This is one of my church newsletter articles, which seemed appropriate to put in here this week. :-)
In the beginning was the Word, and the Word was with God, and the Word was God. He was in the beginning with God. All things came into being through him, and without him not one thing came into being. What has come into being in him was life, and the life was the light of all people. The light shines in the darkness, and the darkness did not overcome it.—John 1:1-5
I seem to wind up talking to a lot of people on the internet, and this is usually a very good thing. This way I manage to meet people I otherwise wouldn’t because they live on the other side of the country or of the world, and I hear viewpoints I might not otherwise hear. I manage to get into religious discussions with many of these online acquaintances, and for the most part, they are very respectful. We all listen to each other’s perspectives, ask questions, and explain our own understandings of God.
This time of year, though, one of the things I often hear from my non-Christian friends is a bit of good-natured ribbing. “Well, the church just stole a pagan festival and named it Christmas. It’s not really Jesus’ birthday!”
Historically, there is much truth to this. When the early church wanted to set a date to celebrate the birth of Jesus, they had no real idea what that date had been. They weren’t even entirely sure of what year it had occurred. So they had to pick a date and go with it.
Some of my online friends will insist that the early church leaders chose December 25th simply to take away from the Roman festival of Saturnalia—that they didn’t want people celebrating that pagan feast anymore, so they would give the people something to take its place. I don’t deny that there is some truth to this. There is much historical evidence of church missionaries co-opting local pagan customs and adapting them to the new faith. Holy days were set at certain times. Local deities were reinvented as saints.
However, I also believe that in their search for an identity, the early church made use of a beautiful and symbolic truth in setting Christmas in December. The Winter Solstice is the longest, darkest night of the year, and nearly every ancient culture had a celebration of it. They celebrated not because of its darkness, but because it is the time of a profound shift. On the Solstice, the Earth crosses an invisible line in its orbit around the sun. Suddenly the tilt of the Earth’s axis, which had been causing the Northern Hemisphere to tilt away from the sun, begins to face us towards the sun instead. The nights begin ever so slightly to become shorter, and the days to become longer. It is the return of light.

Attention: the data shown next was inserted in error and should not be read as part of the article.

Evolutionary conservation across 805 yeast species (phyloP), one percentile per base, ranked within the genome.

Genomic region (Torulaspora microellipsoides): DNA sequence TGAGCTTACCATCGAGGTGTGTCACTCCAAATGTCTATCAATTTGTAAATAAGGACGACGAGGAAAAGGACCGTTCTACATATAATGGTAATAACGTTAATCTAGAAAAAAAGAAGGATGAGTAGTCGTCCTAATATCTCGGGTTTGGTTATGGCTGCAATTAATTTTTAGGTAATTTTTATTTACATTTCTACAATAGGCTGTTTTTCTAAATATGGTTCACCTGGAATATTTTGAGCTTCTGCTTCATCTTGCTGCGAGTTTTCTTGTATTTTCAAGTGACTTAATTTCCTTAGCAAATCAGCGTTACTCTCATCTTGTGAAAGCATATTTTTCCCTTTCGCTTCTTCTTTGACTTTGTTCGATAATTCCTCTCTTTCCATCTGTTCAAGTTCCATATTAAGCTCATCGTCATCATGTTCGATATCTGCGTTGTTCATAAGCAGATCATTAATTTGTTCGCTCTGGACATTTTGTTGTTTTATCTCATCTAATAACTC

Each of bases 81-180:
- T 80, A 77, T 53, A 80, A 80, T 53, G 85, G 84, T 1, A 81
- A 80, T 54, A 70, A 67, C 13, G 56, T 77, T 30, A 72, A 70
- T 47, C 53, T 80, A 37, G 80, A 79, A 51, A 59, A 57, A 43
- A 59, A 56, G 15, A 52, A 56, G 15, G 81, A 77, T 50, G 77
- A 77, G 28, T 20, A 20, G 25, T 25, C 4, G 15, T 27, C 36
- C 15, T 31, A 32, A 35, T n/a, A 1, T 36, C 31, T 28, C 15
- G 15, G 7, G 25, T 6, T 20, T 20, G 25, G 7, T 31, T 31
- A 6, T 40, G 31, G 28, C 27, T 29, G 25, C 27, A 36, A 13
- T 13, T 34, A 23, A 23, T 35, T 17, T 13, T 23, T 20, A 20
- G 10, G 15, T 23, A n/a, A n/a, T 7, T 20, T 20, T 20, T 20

The actual birth date of the historical Jesus is a matter of curiosity, yet it in the long run, it makes no difference. The old Christmas carol “Do you hear what I hear?” contains a phrase which makes this quite clear: “The child, the child, sleeping in the night, he will bring us goodness and light.” The child Jesus is the light itself.
Historians and folklorists have a saying: “Truth passes into legend, legend passes into myth.” On the level of the truth of the spirit, hard cold facts come to matter less and less. The mythical truth is what counts. On the darkest night of cold winter, light returns through the stately turning of planet and star. In the darkest night of a human life, light returns through the long ago birth of a child.
Truly, symbolically, there could be no better time of year for our joyful Advent waiting and our celebration of the child’s birth. The birth of Jesus and the return of the sun’s light symbolize the very same thing. The light shines in the darkness, and the darkness can not overcome it, for it is a light God has set for us to follow and find our way home.